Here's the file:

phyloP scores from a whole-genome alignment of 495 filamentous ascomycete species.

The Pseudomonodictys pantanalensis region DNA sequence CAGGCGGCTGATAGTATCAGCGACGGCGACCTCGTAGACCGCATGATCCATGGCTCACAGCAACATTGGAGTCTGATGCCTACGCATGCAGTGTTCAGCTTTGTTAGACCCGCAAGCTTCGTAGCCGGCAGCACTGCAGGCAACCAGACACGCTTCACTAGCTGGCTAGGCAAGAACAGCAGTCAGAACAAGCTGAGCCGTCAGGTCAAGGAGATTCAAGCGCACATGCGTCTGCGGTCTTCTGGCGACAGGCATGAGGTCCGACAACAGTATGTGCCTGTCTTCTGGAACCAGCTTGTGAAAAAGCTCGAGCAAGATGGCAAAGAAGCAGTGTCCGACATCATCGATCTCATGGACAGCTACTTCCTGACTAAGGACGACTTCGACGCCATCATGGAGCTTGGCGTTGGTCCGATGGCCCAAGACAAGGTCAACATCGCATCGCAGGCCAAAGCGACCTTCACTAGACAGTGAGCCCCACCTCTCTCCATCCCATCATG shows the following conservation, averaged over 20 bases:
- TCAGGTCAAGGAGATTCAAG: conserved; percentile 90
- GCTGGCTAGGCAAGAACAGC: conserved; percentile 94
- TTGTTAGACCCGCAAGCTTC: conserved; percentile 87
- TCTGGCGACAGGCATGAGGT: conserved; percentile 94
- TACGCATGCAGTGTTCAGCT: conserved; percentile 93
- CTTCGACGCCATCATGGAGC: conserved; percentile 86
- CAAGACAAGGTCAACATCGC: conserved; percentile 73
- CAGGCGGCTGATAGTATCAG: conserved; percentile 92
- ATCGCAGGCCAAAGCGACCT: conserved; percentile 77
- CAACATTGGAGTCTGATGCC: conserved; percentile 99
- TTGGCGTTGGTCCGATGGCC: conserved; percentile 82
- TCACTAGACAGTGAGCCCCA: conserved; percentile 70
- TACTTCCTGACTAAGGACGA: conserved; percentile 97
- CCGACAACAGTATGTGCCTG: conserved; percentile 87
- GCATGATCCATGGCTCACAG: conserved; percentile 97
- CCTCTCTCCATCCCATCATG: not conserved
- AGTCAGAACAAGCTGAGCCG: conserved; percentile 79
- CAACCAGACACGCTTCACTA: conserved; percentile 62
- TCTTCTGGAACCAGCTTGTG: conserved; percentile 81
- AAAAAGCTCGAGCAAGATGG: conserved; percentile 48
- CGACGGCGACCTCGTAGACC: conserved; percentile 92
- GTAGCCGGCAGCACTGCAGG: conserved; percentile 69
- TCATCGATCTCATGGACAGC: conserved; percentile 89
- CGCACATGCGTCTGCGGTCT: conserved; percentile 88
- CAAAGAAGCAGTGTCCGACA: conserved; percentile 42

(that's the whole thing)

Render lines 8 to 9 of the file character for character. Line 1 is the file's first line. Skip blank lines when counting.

- CTTCGACGCCATCATGGAGC: conserved; percentile 86
- CAAGACAAGGTCAACATCGC: conserved; percentile 73